Coy clerics’ sedatives abetting poverty
By Joram Nyathi
Sunday morning listening to Fiba Zimbabwe on SFM. The preacher made an impassioned speech about the “African problem”. He said Africa had enough resources to become
the reserve bank of the world. But this was not possible for three major reasons.
Africans, said the preacher, were plagued by too much “consumption without production, greed without sharing and dependency without responsibility”. I was inclined to agree with his observations on consumption and greed. These are the twin evils that have been most responsible for the islands of obscene opulence amid seas of poverty.
There are all the signs of conspicuous consumption. A visitor from Europe walking along Harare’s streets would be forgiven for thinking that we have one of the biggest production plants for Toyota and Mazda vehicles despite shortages of foreign currency to import critical inputs such as fuel, medicines, farm machinery and fertiliser.
While business leaders drive around in the slickest 4x4s, one is struck by the brutality of municipal police as they chase around street vendors trying to eke out a scavenger’s existence selling cigarettes, oranges, maputi and cellphone recharge cards. Overweight Hummers and the latest SUV share the same potholed streets with pushcarts laden with bananas for sale.
One cannot miss the sharp contrast between the opulence of Rainbow Towers overlooking the dirty commuter terminus near the magistrates’ court.
However, the charge of dependency and responsibility needs some qualification. I disagree very strongly with anyone who says African citizens should not hold their governments responsible for the continent’s backwardness.
Most such preachers are coy about telling these earthly leaders that they are fallible, that they should be accountable to the electorate and that they have a duty to observe and respect the laws their governments impose on citizens.
More than that, it is often difficult for citizens to be responsible under a political dispensation where there is simply too much government. In the case of Zimbabwe the government controls virtually everything one can think of.
It controls the price of bread, commuter fares, fuel, council tariffs and school fees. There is hardly a facet of one’s daily life where one does not experience government’s intrusiveness. Remember after taxing your money, they still want to determine how much you can use per day and how. When you thought they were done, they are working on a law that allows them to tap into your conversation any time of the day.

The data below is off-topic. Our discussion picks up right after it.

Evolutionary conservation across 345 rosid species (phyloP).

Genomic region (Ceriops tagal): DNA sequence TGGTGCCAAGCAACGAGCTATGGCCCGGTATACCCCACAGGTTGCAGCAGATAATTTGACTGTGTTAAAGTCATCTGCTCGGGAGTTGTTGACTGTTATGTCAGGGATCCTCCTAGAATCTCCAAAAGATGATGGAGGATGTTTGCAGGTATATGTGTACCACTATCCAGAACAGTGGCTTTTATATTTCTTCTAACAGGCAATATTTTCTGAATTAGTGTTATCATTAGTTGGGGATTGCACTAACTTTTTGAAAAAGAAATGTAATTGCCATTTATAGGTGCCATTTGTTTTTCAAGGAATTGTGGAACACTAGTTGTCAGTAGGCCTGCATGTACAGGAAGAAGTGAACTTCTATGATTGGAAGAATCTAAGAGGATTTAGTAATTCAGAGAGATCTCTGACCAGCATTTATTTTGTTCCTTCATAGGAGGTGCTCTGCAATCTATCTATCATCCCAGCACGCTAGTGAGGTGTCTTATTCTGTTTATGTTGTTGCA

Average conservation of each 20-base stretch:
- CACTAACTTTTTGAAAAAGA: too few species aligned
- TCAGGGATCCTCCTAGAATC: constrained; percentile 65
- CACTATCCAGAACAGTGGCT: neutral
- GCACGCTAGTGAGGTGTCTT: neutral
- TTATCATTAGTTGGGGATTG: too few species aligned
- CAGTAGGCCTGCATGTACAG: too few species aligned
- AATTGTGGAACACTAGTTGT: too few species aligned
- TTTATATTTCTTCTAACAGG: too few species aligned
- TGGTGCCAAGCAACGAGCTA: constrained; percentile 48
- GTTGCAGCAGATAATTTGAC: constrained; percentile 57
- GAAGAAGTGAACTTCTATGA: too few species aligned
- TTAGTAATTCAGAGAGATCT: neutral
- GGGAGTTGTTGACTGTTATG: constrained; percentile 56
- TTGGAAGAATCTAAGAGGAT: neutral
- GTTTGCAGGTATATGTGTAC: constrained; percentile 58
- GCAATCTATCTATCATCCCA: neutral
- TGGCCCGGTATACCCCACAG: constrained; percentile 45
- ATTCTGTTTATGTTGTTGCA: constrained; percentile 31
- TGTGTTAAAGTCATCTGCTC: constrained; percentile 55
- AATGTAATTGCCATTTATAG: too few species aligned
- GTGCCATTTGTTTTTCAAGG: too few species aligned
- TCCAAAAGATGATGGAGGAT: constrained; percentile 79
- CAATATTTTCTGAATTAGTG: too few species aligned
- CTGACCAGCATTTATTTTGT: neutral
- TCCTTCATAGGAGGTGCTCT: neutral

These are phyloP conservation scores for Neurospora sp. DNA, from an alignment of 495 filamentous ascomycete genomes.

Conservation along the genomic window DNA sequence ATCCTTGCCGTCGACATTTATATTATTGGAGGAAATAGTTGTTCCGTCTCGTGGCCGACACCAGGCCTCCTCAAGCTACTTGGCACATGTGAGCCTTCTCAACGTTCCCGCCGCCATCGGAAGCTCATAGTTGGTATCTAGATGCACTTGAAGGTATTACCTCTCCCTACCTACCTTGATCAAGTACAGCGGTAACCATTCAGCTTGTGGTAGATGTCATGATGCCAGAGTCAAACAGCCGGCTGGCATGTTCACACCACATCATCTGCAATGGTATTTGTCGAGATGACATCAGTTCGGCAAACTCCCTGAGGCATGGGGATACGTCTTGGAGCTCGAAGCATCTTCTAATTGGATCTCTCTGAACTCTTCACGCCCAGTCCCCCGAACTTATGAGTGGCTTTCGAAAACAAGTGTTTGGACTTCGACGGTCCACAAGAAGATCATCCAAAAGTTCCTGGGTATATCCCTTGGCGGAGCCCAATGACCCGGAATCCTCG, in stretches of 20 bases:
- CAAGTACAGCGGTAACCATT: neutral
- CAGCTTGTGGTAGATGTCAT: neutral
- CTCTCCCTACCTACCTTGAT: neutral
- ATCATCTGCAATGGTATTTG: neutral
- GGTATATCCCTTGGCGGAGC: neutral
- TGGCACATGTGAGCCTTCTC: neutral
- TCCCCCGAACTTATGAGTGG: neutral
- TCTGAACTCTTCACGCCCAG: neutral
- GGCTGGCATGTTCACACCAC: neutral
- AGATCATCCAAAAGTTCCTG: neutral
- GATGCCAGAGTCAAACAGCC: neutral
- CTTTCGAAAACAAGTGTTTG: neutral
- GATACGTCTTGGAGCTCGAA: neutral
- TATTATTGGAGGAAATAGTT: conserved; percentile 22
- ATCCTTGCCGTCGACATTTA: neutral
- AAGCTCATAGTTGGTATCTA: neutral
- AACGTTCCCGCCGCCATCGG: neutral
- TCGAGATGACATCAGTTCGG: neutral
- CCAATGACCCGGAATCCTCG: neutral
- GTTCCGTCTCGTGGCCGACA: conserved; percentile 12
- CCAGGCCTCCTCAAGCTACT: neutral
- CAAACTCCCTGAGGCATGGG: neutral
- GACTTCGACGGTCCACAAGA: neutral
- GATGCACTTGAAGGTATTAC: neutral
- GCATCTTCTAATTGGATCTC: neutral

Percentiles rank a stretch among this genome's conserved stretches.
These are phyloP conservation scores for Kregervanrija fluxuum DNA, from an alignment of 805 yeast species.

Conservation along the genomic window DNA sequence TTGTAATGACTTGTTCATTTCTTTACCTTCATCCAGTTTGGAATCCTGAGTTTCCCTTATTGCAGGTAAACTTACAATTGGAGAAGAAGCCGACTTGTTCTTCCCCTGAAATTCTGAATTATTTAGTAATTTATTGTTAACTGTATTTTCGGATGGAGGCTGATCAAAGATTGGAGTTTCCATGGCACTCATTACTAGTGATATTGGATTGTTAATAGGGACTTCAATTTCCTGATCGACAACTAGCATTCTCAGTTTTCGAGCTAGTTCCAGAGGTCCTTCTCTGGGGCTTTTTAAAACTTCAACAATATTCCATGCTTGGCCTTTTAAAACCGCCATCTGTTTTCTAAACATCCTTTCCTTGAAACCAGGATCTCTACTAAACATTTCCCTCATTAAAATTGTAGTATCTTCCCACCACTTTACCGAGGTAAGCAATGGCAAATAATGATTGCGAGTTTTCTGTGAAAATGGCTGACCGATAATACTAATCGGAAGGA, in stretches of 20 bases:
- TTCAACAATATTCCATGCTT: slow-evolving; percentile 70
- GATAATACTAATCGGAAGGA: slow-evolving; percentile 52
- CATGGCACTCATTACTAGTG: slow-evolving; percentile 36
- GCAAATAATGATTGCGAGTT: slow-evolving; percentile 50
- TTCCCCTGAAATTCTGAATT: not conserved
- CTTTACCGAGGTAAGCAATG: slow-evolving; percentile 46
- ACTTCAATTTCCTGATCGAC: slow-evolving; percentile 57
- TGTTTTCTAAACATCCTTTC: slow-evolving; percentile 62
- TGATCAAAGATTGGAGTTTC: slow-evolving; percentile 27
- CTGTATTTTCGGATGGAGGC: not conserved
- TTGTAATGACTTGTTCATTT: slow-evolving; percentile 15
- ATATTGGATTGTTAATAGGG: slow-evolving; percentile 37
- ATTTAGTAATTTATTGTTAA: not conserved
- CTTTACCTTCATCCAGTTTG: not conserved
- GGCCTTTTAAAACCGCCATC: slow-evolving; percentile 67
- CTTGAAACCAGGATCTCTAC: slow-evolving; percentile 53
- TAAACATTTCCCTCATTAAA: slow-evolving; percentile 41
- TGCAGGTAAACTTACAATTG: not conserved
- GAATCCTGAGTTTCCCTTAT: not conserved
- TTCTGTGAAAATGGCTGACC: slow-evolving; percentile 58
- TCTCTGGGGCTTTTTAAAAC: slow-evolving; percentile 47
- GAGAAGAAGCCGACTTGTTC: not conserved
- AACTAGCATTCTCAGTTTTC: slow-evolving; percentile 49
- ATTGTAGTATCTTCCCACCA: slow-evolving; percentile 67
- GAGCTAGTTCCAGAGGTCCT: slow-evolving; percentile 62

The preacher reminded me of the duplicitous evangelists from Nigeria and America who seek to explain all our problems on the basis of our sins or lack of faith. In that way they avoid dabbling in politics but ambush the poor who turn to them for salvation.
They will give churches their own names, spend millions of dollars advertising their services and splash their faces in the news papers and television screens while their flock starve.
They scream in front of television cameras and promise to cure diseases before rented crowds all in the name of Jesus but will not visit the home for Aids sufferers at Mashambanzou in Waterfalls, Jairos Jiri Centre for the disabled in Southerton, nor St Giles rehabilitation centre in Milton Park to heal the disabled and infirm. There we have real people in pain and in need of help. Clear these centres of their sick and we shall surely erect churches there in your name. It’s not about posturing for the camera.
But then Jesus was not attention-seeking, a miracle crusader nor a showman. While he exhorted us to give to Caesar his due, he would not condone the cruel treatment of the poor and the fatherless.
His heart bled for the poor, not to anoint despots or absolve them of their earthly responsibilities. This brand of preachers is not helpful in making our leaders take their tasks seriously — not as the anointed of God, but as servants of his people.
It is not possible for people to exercise full responsibility over their destiny when all national resources are controlled by a parasitical state with its octopus hands in everything. Africans are poor not because the continent has no resources but because the government wants to be in charge of everything and dole out largesse at its pleasure. Poverty, ignorance and patronage are a source of immense power.
Can anyone imagine Tony Blair or George Bush, or any European government for that matter, trying to win an election by promising the electorate a return to the land and telling them they will be better off away from amenities to be found in towns. Even that great friend of the poor, Karl Marx, with all his zeal and zest for a socialist revolution maturing into classless communism, had no sentimental illusions about rural conservatism and backwardness. These have been parlayed by unscrupulous politicians to keep the rest of society in thrall.
His views on religion were captured in the famous remark about it being the “opium of the masses” and unfortunately we have preachers today ready to administer the portent sedative on behalf of oppressive regimes while they promise the poor everlasting joy after death. Such preachers have lost their saltiness.